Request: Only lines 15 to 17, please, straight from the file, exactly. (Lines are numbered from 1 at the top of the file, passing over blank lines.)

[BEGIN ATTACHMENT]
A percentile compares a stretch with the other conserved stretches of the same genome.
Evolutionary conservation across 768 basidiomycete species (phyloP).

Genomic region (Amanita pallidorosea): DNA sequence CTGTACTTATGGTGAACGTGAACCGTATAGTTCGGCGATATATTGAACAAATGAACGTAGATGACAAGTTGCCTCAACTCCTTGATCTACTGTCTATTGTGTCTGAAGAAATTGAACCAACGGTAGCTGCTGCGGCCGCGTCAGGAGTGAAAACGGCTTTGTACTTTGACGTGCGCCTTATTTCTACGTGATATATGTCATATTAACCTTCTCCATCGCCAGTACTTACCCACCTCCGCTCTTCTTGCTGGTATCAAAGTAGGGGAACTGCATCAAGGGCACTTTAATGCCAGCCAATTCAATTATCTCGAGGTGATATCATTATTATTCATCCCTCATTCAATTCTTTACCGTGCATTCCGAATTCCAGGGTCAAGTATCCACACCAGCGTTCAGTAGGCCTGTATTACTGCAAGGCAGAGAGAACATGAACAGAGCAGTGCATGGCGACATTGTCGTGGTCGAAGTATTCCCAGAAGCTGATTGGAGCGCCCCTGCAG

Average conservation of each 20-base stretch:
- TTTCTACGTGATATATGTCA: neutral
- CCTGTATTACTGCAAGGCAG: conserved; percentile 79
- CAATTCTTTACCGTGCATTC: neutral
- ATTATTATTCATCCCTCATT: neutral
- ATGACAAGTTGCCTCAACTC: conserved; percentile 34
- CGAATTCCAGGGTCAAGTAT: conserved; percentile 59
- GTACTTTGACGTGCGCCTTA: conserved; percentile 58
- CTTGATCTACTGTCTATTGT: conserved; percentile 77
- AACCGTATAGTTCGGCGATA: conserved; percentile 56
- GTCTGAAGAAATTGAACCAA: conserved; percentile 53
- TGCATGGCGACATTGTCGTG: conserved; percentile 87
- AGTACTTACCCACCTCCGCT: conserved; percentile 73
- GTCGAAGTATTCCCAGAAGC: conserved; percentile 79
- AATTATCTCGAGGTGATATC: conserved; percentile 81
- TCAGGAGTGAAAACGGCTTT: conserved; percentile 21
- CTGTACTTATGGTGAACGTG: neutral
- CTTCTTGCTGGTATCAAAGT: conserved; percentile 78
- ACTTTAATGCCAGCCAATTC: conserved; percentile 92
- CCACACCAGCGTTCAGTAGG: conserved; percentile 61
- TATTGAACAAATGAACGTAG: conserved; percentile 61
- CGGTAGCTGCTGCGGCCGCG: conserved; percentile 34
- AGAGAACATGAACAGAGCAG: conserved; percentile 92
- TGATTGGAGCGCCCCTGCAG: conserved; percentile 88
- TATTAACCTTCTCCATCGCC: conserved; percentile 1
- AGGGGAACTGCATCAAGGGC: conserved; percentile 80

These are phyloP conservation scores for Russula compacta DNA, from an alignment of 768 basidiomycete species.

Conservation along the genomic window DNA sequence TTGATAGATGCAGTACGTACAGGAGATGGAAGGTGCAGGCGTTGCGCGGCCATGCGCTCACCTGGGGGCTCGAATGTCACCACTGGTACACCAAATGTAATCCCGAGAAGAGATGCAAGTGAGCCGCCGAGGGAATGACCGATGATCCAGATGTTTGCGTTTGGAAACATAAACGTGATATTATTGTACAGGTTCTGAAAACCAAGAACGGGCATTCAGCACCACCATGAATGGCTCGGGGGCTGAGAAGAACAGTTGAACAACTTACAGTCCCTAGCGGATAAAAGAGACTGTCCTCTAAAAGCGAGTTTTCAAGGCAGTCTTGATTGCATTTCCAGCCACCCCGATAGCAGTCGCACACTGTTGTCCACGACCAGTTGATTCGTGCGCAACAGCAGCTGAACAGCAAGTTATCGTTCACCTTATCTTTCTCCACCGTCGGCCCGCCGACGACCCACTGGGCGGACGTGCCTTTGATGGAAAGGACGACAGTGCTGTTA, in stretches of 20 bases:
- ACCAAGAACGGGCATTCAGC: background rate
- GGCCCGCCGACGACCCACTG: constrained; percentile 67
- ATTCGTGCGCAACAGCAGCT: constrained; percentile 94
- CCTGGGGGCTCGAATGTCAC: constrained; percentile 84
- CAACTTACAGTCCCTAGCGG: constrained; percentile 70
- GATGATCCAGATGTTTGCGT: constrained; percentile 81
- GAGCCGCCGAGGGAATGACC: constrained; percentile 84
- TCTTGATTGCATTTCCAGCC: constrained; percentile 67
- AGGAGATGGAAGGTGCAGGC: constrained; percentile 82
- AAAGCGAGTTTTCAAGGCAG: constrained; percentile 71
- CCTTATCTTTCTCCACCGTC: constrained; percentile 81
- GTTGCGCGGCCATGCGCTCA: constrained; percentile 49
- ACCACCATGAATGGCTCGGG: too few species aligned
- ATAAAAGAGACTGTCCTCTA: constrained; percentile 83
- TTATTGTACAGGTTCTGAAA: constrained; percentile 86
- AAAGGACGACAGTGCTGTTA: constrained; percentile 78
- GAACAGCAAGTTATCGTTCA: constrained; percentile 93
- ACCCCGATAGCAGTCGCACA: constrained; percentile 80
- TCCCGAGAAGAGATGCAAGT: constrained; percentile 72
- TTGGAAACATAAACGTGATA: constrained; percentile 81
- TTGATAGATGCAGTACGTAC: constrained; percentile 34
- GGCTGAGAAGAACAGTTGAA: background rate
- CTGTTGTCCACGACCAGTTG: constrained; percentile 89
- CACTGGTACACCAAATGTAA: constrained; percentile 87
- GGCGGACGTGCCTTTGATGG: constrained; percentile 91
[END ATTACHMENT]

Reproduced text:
- TGCATGGCGACATTGTCGTG: conserved; percentile 87
- AGTACTTACCCACCTCCGCT: conserved; percentile 73
- GTCGAAGTATTCCCAGAAGC: conserved; percentile 79